Here's the most likely alternatives so far:
1) Something natural. By nature itself or farming...
2) An old settlement of round wooden huts. Neolithic perhaps, built with wood? There are examples from western Europe that are pretty close in appearance. Although the large circle is too big to have been a house structure.
3) Neolithic burial ground. Again, there are examples that are pretty close in appearance from other places.
4) Old animal pens. This idea is growing on me. Animal pens, on the fields below the stronghold of Albedun, next to an old important road? And there is something North african/Arabian with these shapes and forms... but would moorish invaders have used wood to build animal pens? Rock should be easy to come by here, but who knows? And, in the case of this being old animal pens, they could originate from other periods too. Moorish is a just a thought, an idea, a suspicion so far.
5) A combination of some of the above.

So. Most the important question is: Why wood? If we assume wood was used.

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PostPosted: 27 Feb 2016 2:40 pm 
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Barbarian Storm asks:
Quote:
So. Most the important question is: Why wood? If we assume wood was used.

Keeping livestock in doesn't require a palisade or complete wall. A simple three rail fence will do that job very efficiently. However, a three rail fence will not keep predators out.

Wolves.

Image

Using timber to build a palisade is far more efficient than using stone. It's abundant, easily transported and easily erected. Three or four people can build a palisade in a matter of days. Try doing that with a dry stone wall.

Now, Wikipedia is not normally my favourite reference. However, in this regard it's probably as good as any (and citations are provided)

Quote:
The Wolves of Paris were a man-eating wolf pack that killed forty people in Paris in 1450. The animals entered the city during the winter through breaches in its walls. A wolf named Courtaud, or "Bobtail", was the leader of the pack. Reports of the animal suggested it was reddish in color. Eventually, the wolves were killed when Parisians, furious at the deaths, lured Courtaud and his pack into the heart of the city. There the Parisians stoned and speared the wolves to death in front of the Notre Dame Cathedra

https://en.wikipedia.org/wiki/Wolves_of_Paris

Wolf hunting in France was first institutionalized by Charlemagne between 800–813, when he established the louveterie, a special corps of wolf hunters. The louveterie was abolished after the French Revolution in 1789, but was re-established in 1814. In 1883, up to 1,386 wolves were killed, with many more by poison.

https://en.wikipedia.org/wiki/Eurasian_wolf

In France, historical records compiled by rural historian Jean-Marc Moriceau indicate that during the period 1362–1918, nearly 7,600 people were killed by wolves, of whom 4,600 were killed by non-rabid wolves.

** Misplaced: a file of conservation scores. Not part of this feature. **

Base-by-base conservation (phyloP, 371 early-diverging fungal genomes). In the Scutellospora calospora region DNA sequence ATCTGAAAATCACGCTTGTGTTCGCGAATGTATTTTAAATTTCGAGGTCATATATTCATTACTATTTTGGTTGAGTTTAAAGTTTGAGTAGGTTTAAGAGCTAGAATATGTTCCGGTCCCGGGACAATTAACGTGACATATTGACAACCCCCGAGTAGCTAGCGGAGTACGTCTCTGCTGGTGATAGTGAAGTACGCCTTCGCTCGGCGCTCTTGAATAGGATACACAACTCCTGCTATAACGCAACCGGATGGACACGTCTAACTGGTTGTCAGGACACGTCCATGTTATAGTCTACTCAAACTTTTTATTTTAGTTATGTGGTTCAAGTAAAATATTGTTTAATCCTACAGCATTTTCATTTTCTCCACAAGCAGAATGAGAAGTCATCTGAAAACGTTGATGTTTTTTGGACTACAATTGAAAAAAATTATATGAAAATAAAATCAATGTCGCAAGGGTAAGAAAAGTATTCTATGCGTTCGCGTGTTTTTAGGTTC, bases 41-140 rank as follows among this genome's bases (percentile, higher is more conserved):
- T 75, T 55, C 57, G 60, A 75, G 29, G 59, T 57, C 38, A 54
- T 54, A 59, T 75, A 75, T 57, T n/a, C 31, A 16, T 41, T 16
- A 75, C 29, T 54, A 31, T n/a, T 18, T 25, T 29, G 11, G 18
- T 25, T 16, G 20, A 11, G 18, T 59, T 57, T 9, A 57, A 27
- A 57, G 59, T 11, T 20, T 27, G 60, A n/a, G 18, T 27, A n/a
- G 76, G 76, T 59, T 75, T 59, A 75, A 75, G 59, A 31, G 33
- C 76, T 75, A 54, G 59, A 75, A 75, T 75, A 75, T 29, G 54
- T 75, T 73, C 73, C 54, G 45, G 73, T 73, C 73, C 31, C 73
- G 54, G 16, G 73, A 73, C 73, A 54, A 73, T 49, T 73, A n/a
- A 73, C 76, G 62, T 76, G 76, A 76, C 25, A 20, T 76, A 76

https://en.wikipedia.org/wiki/Eurasian_wolf


So, BS, my speculative response to your question is: wolves; timber; and efficiency.


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PostPosted: 28 Feb 2016 4:25 pm 
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Wombat wrote:
Barbarian Storm asks:
Quote:
So. Most the important question is: Why wood? If we assume wood was used.

Keeping livestock in doesn't require a palisade or complete wall. A simple three rail fence will do that job very efficiently. However, a three rail fence will not keep predators out.

Wolves.

Image

Using timber to build a palisade is far more efficient than using stone. It's abundant, easily transported and easily erected. Three or four people can build a palisade in a matter of days. Try doing that with a dry stone wall.

Now, Wikipedia is not normally my favourite reference. However, in this regard it's probably as good as any (and citations are provided)

Quote:
The Wolves of Paris were a man-eating wolf pack that killed forty people in Paris in 1450. The animals entered the city during the winter through breaches in its walls. A wolf named Courtaud, or "Bobtail", was the leader of the pack. Reports of the animal suggested it was reddish in color. Eventually, the wolves were killed when Parisians, furious at the deaths, lured Courtaud and his pack into the heart of the city. There the Parisians stoned and speared the wolves to death in front of the Notre Dame Cathedra

https://en.wikipedia.org/wiki/Wolves_of_Paris

Wolf hunting in France was first institutionalized by Charlemagne between 800–813, when he established the louveterie, a special corps of wolf hunters. The louveterie was abolished after the French Revolution in 1789, but was re-established in 1814. In 1883, up to 1,386 wolves were killed, with many more by poison.

https://en.wikipedia.org/wiki/Eurasian_wolf

In France, historical records compiled by rural historian Jean-Marc Moriceau indicate that during the period 1362–1918, nearly 7,600 people were killed by wolves, of whom 4,600 were killed by non-rabid wolves.

https://en.wikipedia.org/wiki/Eurasian_wolf


So, BS, my speculative response to your question is: wolves; timber; and efficiency.


Could very well be the reason. If they indeed were animals pens.
I'm wondering if there ever were any armies that built these kind of animals pens at camps?

Would anyone know the exact route and position of the ancient road that went through the Le Bezu Valley? I am curious if it follows the one marked with purple on IGN maps or if it took a different direction? But perhaps that knowledge is lost in time?

Also, is there anything interesting anyone knows about an area on the other side of the hills, closer to Bugarach? On the maps, it's the area in the middle between Ruisseau de las Gourgues and the la Genivriere farm.